Mr Monaghan said he has already met with key figures, such as West Suffolk Hospital cleaners, education bosses, Suffolk's chief constable and business leaders - and pledged to continue that work if elected.

"I wish to use my influence to ensure local views are heard right at the heart of government and I know how to achieve this," he added.

But Mr Chappell, of the Liberal Democrats, says his party provides the only "real alternative" to the Conservatives in Bury – adding this is the first election where the Tories have been "seriously challenged" in this constituency by their opponents in yellow.

"They (the Conservatives) have no answer to the sensible, practical ideas the Liberal Democrats are putting forward which address the concerns and aspirations of people in Suffolk," said the quantity surveyor, 51, who has one son and lives in Fornham All Saints.

"We want a good reliable health service. We hear of the closure of wards in West Suffolk Hospital due to the winter vomiting virus, and remember who contracted out the cleaners – the Tories. Our health service needs well-trained staff."

Mr Chappell said less emphasis should be placed on taking doctors and nurses from third-world countries, while more should be put into training staff at home and paying them better wages.

He vowed a Liberal Democrat government would scrap NHS targets, which he says detract from patient care, slash bureaucracy and "put caring for people first." And his party, he added, wanted free care for the elderly, as in Scotland.

Mr Chappell also placed importance on reforming the prison service, and criticised Michael Howard's plans to put thousands more in jail while reducing spending by 30%.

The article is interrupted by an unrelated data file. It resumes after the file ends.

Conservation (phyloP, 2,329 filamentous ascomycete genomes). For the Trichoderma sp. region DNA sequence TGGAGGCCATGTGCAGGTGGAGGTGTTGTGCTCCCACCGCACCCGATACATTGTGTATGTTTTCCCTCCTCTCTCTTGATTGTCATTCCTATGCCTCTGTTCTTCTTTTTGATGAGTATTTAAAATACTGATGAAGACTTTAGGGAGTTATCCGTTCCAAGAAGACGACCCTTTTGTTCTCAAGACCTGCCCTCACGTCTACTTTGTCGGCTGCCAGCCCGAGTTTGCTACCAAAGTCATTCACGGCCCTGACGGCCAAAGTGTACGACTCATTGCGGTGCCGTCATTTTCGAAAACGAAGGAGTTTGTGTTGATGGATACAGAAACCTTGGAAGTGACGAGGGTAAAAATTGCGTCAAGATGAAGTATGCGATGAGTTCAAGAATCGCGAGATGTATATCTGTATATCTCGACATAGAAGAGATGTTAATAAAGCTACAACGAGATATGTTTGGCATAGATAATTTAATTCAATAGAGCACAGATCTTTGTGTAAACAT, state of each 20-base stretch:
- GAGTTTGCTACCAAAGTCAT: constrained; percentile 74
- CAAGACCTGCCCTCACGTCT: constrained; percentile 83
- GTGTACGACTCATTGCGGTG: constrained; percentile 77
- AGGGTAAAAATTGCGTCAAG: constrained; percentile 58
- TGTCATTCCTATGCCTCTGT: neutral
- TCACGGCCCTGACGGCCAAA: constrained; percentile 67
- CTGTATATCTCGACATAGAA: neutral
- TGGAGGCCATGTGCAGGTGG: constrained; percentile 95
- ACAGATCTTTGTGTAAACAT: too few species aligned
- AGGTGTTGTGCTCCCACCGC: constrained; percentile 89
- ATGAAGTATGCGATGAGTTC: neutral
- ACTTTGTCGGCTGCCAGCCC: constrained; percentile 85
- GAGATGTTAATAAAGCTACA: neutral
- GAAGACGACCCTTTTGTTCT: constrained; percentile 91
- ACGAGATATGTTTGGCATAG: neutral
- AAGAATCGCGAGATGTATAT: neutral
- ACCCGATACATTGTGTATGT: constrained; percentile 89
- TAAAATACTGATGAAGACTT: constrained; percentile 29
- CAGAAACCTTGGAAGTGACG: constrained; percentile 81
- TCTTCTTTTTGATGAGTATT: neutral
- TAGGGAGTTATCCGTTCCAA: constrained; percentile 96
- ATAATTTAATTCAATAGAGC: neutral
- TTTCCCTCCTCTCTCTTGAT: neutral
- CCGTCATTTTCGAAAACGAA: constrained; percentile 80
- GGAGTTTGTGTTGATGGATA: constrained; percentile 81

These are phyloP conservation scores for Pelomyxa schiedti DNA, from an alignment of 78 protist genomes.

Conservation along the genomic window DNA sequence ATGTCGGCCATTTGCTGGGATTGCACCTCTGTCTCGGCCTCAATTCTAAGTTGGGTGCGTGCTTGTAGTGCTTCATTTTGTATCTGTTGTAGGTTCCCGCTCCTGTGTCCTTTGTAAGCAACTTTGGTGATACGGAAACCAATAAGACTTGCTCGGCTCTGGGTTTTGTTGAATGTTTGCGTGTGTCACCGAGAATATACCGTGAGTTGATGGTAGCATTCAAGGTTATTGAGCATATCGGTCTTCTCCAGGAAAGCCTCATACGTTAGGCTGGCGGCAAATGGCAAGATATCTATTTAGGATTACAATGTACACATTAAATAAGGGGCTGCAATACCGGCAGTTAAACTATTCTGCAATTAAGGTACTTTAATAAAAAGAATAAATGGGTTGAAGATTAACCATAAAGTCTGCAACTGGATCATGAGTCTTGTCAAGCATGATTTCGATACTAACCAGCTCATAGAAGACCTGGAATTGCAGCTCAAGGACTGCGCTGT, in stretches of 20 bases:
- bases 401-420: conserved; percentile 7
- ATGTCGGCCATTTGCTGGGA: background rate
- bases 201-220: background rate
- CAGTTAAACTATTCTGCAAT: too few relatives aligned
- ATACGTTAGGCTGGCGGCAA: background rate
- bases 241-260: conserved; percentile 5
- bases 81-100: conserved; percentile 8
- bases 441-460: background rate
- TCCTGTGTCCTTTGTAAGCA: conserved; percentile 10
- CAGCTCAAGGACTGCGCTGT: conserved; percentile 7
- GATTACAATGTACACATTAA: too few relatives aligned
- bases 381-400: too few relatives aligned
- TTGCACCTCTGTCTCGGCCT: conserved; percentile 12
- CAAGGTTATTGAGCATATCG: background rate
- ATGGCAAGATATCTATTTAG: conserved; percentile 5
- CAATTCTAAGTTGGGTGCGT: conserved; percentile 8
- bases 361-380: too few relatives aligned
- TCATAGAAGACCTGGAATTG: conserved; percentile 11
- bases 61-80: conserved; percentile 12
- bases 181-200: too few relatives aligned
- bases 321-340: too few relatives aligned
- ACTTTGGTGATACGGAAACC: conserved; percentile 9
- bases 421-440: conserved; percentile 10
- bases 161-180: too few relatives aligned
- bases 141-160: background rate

"All prisoners should receive training to prepare them for life back in their communities," he said. "If they walk from jail to job, the likelihood of re-offending is proven to be low."

More emphasis should also be placed on bringing new businesses to the constituency to address below-average wages, added Mr Chappell. And the Liberal Democrats, he said, would help bridge the gap between low pay and high house prices by building trust homes on council-owned land, allowing percentage ownership and using each rental payment as a contribution to greater ownership.

Mr Chappell also says: "Council Tax has to change. Revaluation is a waste of your money. We prefer a fair system based on the ability to pay.

"How would the Liberal Democrat's local income tax work? Take your income, deduct your allowance of £4,745, or £6,950 for pensioners, apply 3.75p in the pound.

"Is it less than you pay at the moment? Will it be less after revaluation? A pensioner couple with an income of £14,600 will pay £26.25 a year."

Mr Manning, 57, who lives in Barrow with his partner Kate and has five children, says the Green Party he represents offers a range of policies covering Iraq, the economy and Europe.

Local health and education provision, said the education officer, were also key, alongside ensuring the vitality of Suffolk's villages.

Mr Howlett, 57, who lives in Isleham and is married with four children, said that leaving the EU would enable his party UKIP to reduce taxes, keep the retirement age down and increase pensions.

The structural engineer added: "UKIP offers independence, and freedom from oppressive bureaucracy."


General Election 2001

*D Ruffley (Con) 21,850; M Ereira (Lab) 19,347; R Williams (LD) 6,998; J Howlett (UKIP) 831; M Brundle (Ind) 651; M Benwell (Socialist Labour) 580. Con maj 2,503. No change. Turnout 66%. Electorate 76,146. Swing 2.2% Lab to Con.